Your speakers are probably dumb, in the sense that a telephone was considered dumb compared to a smartphone. All most speakers do is turn electricity into sound, as they have for well over a hundred years now. While they’re the most important contributor to sound quality (along with headphones), they haven’t had any features at all, but that is set to change.
Here are three ways our music speaker are finally evolving, after all these years:
The days of connecting speakers merely to an amplifier are coming to an end. These days, more and more speakers are connected to the internet, with its embarrassment of musical riches — on-demand streams, internet radio, and downloads stored in music lockers — with a smartphone, computer, or tablet handling the controls.
Whether it’s Apple AirPlay, Sonos, Casatunes, Rocki, Bluetooth, DLNA, game consoles, Spotify Connect, or any of the other methods listed here, your speakers can play nearly anything on the internet… and if they can’t, well, they should.
Following up a tremendously successful Kickstarter launch, Hidden Radio Design is back with another wireless speaker — the Hidden Radio 2, which now supports up to two speakers, and features the same cool, pop-up design.
There’s a lot to like about Hidden Radio 2, but probably our favorite is that it’s a remote control, which is great, because smartphones sometimes get in the way of our apps.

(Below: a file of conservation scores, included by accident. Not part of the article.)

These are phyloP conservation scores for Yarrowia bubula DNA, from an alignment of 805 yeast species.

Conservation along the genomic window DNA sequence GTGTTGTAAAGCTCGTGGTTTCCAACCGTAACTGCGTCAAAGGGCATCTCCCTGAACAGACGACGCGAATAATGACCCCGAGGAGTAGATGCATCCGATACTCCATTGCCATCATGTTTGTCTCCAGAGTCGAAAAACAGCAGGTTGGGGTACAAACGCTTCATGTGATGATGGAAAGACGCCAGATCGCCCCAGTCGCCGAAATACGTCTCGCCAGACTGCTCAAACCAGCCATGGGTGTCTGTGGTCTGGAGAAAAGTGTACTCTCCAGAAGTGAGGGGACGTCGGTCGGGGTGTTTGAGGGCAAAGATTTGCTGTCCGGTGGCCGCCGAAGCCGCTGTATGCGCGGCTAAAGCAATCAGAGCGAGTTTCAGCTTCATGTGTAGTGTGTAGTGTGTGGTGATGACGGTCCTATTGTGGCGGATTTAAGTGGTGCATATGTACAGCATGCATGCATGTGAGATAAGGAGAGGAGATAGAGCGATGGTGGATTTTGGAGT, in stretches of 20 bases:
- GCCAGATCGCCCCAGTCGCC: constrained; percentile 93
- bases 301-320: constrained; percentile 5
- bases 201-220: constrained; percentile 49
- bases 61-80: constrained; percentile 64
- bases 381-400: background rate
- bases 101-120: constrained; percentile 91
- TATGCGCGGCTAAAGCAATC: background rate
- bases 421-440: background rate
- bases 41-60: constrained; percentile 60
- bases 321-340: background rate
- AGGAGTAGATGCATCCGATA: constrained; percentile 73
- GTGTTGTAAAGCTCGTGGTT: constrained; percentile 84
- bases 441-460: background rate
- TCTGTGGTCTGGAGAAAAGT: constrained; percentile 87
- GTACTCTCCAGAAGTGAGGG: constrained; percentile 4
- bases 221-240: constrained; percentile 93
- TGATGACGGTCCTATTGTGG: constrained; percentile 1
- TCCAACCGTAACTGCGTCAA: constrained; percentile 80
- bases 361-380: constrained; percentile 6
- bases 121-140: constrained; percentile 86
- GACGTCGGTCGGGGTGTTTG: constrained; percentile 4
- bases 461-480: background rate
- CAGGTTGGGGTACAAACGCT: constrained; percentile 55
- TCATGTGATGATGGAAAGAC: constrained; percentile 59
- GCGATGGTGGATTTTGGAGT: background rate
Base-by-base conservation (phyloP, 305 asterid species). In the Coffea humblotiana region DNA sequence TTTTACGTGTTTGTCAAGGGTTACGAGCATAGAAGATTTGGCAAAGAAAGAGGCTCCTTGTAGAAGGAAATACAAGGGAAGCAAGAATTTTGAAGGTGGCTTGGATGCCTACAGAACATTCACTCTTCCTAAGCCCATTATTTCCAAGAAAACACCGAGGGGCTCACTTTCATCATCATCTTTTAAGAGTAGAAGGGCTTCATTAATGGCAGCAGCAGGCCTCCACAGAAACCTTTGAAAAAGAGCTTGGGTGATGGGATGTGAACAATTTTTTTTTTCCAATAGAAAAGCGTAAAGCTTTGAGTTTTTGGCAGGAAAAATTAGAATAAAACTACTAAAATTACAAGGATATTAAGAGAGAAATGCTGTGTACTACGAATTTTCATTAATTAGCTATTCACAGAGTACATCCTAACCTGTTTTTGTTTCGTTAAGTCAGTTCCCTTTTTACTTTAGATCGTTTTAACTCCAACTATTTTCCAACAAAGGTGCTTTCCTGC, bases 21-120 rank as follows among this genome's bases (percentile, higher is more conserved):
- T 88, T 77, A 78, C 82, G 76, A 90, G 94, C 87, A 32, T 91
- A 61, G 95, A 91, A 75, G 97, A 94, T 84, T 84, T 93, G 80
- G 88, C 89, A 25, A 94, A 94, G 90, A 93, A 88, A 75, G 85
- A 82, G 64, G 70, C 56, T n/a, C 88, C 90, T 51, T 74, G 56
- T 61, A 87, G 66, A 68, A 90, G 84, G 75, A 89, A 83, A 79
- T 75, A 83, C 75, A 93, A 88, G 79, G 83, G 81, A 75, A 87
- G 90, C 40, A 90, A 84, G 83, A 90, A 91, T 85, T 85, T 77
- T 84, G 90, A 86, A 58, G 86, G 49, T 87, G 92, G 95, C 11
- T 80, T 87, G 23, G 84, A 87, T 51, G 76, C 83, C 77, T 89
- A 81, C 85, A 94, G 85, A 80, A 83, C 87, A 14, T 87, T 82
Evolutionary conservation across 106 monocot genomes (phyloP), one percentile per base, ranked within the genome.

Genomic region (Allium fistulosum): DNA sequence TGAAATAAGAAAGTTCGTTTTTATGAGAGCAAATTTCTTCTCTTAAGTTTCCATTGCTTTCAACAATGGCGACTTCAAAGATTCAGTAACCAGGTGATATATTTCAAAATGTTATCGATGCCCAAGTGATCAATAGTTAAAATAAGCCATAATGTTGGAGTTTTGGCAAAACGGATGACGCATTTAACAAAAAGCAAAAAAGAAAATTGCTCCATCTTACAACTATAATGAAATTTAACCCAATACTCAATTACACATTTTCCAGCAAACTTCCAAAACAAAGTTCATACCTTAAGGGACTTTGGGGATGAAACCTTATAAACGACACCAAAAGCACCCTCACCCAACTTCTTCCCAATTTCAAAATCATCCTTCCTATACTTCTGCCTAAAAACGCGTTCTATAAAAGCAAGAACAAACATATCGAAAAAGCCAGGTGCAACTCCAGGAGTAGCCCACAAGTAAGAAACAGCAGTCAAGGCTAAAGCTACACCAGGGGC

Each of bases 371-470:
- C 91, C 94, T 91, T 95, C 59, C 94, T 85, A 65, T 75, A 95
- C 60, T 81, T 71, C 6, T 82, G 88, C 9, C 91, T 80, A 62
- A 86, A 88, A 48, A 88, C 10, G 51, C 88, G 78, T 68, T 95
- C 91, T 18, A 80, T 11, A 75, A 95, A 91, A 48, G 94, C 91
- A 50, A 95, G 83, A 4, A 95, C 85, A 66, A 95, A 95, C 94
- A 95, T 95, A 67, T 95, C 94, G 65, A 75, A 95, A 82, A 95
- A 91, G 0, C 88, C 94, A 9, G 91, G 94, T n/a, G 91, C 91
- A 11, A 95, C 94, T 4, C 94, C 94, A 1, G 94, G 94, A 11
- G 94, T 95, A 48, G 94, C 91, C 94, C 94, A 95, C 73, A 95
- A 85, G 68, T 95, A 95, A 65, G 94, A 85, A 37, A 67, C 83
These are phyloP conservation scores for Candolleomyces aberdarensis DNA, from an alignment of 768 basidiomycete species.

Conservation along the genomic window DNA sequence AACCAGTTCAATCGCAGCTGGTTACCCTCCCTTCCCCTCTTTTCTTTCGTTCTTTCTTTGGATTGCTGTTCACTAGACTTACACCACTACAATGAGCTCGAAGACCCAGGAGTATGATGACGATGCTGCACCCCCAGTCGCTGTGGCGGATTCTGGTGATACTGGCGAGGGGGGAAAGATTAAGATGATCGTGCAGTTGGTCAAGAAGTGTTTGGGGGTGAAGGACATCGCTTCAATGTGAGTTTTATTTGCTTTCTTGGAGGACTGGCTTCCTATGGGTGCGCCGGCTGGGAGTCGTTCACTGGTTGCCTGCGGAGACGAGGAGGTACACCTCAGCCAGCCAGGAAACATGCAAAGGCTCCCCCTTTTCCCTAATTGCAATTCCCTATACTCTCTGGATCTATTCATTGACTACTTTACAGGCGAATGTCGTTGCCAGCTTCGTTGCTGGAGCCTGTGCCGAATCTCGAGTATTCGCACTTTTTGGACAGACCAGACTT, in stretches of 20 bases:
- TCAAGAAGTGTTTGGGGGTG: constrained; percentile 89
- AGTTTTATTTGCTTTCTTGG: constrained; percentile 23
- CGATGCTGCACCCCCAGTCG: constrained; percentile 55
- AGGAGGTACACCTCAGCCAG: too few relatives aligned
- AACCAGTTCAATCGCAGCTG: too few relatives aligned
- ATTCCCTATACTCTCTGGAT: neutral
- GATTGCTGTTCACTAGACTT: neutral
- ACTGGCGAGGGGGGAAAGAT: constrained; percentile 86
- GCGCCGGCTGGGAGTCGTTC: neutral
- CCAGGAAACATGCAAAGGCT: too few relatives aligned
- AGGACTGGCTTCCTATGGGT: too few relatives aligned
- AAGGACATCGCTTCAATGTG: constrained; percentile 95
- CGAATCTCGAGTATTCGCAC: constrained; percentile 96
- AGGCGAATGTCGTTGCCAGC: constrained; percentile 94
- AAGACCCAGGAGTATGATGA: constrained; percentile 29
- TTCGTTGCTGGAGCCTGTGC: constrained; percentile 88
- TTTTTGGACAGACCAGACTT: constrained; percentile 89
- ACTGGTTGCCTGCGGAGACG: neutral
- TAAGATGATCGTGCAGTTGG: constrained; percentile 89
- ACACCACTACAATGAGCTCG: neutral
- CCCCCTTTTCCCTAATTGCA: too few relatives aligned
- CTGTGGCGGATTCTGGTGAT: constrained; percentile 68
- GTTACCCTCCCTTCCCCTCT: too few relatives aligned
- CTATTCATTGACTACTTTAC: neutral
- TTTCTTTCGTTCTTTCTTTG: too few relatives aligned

By tapping the “intelligent capacitive touch sensor” (pictured to the right) on top of the Hidden Radio 2, you can play/pause, skip to the next track, hang up a phone call to return to your music (because the speaker also works as a speakerphone), or tweak the volume. This is better than a traditional speaker because you don’t have to walk over to the stereo, and it’s better than a smartphone, because it doesn’t make you jump through a bunch of menus just to skip to the next song. (Maybe the Hidden Radio 3 will include heart and ban buttons.)
Wait,are speakers basically becoming computers? They’re connected to the internet, they have their own input controls, and as it turns out, some of them are evolving the ability to display information as well.
The JBL Pulse (pictured) includes a stunning music visualizer on its chassis, with lights that react to the music, and it sounds good, too. Then there’s the Qualcomm-backed AllJoyn protocol, which will soon enable any compatible speakers to display the currently-playing song.
Putting these trends together, it shouldn’t be too much longer until you can get internet-connected speakers with a full range of touch controls, song titles, visualizers, and who knows what else, obviating one of our reasons for staring at our phones.
Stay tuned for more digital music news, reviews, and analysis.